1) the use of payroll taxes at some level i think is important to provide that “skin in the game” whereby people ARE contributing to their healthcare and to give them a personal vested interest such that they will defend the program – that, ISTM, is the reason the programs have survived as long as they have in spite of repeated assaults, attempted or only contemplated. “Don’t touch my Medicare!” FDR was no fool when he set it up that way ..

      2) there may be other sources of revenue that could be used, e.g. the Tobin tax on stocks, or even just a tax on HFTs – there is no rule that says it has to be funded solely from a payroll tax. One could increase the corporate share of the tax especially from large corps who are making record profits and paying no income taxes, or even getting refunds, e.g. GE … Smaller cap corps could pay less …

      3) i do not know what your figures are based on, but if they are based on the total we spend on healthcare today, that total would be considerably reduced under single payer (eliminate cost imposed by private insur. profit, redundant paper work and ability to bargain down prices for drugs, services etc.)

      4) with single payer – there would be no more premiums, deductibles or copays (the services are not “free”, they are simply “prepaid” ), so ones actual total costs for healthcare, even with a higher payroll tax, might well be less …

      Check out the PNHP website – they have done a lot of work on these issues …

  13. bob hertz says:

    Thanks Dennis.

    The various researchers into single payer in Vermont are also coming up with similar numbers. To hold things down to 14%, the Vermont team is assuming that hospitals will agree to be paid at Medicare + 15%.

    The taxes already paid are the 2.90% for Medicare that is split between employee and employer, plus about 4% in total income taxes for Parts B and D of Medicare, plus the new Medicare taxes in the ACA.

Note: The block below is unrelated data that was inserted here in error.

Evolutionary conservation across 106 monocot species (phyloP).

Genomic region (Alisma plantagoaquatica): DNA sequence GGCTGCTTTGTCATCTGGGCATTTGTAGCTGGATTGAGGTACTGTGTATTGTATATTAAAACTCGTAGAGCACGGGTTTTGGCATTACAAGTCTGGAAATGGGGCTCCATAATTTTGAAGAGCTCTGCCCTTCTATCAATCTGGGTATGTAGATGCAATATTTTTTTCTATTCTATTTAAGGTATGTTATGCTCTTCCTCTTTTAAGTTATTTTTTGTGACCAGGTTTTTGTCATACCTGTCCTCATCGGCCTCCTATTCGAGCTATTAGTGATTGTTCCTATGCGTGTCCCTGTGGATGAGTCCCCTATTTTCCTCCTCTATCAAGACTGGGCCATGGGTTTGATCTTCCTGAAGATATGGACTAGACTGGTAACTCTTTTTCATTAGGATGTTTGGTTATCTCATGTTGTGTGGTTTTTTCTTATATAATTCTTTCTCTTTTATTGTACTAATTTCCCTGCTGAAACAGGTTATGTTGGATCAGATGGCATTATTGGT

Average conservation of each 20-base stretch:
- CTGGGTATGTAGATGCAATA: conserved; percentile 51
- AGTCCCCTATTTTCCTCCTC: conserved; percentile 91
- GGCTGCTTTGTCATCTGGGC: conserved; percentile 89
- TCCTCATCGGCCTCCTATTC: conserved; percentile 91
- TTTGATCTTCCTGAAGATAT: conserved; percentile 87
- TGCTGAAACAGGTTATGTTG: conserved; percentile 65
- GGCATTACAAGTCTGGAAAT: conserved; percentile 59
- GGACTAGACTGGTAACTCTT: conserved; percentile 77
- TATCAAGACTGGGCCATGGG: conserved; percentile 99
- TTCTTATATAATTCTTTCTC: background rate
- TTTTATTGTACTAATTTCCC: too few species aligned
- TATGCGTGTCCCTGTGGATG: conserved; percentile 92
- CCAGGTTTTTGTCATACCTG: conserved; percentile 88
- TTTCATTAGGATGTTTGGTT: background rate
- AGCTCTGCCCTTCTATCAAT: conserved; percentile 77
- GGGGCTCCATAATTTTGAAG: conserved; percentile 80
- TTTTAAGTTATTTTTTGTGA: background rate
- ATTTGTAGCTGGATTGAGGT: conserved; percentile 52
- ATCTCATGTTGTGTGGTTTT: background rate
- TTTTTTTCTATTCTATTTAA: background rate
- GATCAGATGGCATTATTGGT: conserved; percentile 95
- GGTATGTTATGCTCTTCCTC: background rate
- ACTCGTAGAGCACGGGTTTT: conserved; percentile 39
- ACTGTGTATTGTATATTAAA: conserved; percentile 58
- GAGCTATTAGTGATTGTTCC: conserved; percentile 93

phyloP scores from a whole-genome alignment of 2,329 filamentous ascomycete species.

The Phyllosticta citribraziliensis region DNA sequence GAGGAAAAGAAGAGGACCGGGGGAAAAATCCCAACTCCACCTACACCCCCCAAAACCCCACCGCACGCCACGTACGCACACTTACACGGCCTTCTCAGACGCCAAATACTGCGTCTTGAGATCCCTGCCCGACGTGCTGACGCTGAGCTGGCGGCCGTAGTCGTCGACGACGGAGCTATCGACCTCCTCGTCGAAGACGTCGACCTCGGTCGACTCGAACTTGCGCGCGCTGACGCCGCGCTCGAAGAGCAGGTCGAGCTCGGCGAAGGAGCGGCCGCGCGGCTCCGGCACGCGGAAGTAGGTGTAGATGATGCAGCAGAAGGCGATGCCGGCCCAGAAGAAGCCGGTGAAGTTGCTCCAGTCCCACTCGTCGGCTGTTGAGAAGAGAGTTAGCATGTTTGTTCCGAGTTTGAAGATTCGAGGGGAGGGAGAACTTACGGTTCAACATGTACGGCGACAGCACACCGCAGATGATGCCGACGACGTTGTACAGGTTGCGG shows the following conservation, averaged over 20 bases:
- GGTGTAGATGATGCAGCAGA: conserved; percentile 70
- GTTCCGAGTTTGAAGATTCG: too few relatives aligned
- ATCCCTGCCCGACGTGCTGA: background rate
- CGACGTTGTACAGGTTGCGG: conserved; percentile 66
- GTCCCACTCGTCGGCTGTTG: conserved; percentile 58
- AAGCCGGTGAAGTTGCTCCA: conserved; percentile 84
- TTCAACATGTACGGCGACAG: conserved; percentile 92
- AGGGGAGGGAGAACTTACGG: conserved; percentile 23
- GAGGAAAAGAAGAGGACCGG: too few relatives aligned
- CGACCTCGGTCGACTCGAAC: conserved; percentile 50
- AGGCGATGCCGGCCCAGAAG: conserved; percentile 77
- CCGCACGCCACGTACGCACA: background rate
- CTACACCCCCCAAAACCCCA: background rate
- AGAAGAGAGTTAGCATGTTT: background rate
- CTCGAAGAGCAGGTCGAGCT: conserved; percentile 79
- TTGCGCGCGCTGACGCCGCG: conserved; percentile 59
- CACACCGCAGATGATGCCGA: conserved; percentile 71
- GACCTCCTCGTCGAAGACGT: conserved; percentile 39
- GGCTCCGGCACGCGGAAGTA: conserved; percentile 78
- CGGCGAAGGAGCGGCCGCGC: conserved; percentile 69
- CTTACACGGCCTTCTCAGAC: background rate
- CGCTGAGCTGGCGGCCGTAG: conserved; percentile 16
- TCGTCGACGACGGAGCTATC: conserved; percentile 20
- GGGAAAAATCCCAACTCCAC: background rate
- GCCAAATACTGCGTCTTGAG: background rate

Quite a total.

  14. Peter1 says:

    ” No “taxpayer funded Medicare” pays for the private insurance that seniors use”

    Dennis, my point was that without taxpayer funded Medicare there would not be enough senior income left to buy private for most seniors. Private insurance benefits from the supported income seniors receive from not paying the full cost of their senior health care through Medicare. Just as private insurers will profit from subsidies through Obamacare.

    • Dennis Byron says:

      Peter

      You seem to be a guy that likes to deal in facts rather than ideology.

      Here are some facts:

      – Not all seniors are the same when it comes to the question “Did you pay for your Medicare or did “the taxpayer?”
      – For starters, you have to separate seniors as a group between those born before 1945 and those born in or after 1945.
      – Then you have to divide them among low income, middle income and high income (which the law defines as making more tan $85,000 with no inflation adjustment; this will take in 20% of seniors by 2020)
      – Those middle income seniors born before 1945 intentionally got a great deal from the 1965 Congress that created Medicare and Medicaid. Those middle income seniors and about to be seniors born between 1945 and 1960 basically pay their own way when it comes to Medicare (but not for long-term care which is not covered by Medicare). Those middle income taxpayers born after 1960 are pretty much screwed by current law.
      – Low income seniors of all currently retired age cohorts get free Medicare healthcare insurance,almost free drugs (nominal co-pays) and totally free drug plan premiums and no exposure to the donut hole (the definition of low income differs slightly between the Medicare healthcare insurance and drug insurance programs), and the lowest of low income (those with very few assets) also get Medicaid (millions of low-middle-income/minimal-asset seniors — with the specific assistance of the Medicare/Medicaid bureaucracy — conciously “spend down” their assets by giving them to their spouses or children so that they qualify for Medicaid)
      – High income seniors of all age cohorts considerably overcontribute to the Medicare trust fund as compared to what they get out of it (as — sadly — do people who die before reaching 65 of course); But who care’s; they’re rich